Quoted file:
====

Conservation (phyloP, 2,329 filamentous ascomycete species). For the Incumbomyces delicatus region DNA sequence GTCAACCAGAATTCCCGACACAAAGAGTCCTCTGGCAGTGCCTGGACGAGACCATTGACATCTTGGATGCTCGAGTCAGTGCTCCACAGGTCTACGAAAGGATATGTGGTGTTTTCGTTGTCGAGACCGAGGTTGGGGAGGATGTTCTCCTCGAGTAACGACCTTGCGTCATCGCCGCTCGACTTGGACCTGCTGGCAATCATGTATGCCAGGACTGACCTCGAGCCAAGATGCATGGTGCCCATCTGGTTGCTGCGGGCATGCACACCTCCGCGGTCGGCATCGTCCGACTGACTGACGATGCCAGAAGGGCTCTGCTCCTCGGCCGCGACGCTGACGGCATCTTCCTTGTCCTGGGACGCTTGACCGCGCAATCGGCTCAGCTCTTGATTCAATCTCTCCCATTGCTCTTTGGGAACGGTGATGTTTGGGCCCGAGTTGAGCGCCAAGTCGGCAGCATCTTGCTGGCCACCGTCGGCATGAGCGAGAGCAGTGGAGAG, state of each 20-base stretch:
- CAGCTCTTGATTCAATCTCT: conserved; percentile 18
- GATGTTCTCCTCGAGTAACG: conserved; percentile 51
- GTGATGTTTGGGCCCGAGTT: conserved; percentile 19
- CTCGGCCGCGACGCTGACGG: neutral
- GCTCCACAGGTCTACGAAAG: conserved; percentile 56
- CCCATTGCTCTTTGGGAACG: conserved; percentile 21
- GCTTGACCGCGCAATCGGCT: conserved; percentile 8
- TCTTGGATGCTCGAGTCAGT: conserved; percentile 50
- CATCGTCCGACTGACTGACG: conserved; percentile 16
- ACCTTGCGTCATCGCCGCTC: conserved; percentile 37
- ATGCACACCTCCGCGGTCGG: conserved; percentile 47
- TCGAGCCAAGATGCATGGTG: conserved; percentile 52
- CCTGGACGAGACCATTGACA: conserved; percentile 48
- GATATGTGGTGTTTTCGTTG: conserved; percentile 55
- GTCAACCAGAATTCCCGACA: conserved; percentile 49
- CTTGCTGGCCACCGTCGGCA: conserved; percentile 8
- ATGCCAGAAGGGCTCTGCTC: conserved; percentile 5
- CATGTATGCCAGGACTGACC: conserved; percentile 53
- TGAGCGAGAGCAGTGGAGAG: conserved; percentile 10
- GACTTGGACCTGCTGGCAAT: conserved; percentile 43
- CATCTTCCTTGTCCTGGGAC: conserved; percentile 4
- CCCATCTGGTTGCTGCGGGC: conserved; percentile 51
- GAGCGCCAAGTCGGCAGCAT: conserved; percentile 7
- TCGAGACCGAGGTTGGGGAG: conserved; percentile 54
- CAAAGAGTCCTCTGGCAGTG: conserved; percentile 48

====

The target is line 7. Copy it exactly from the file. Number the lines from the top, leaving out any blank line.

- CCCATTGCTCTTTGGGAACG: conserved; percentile 21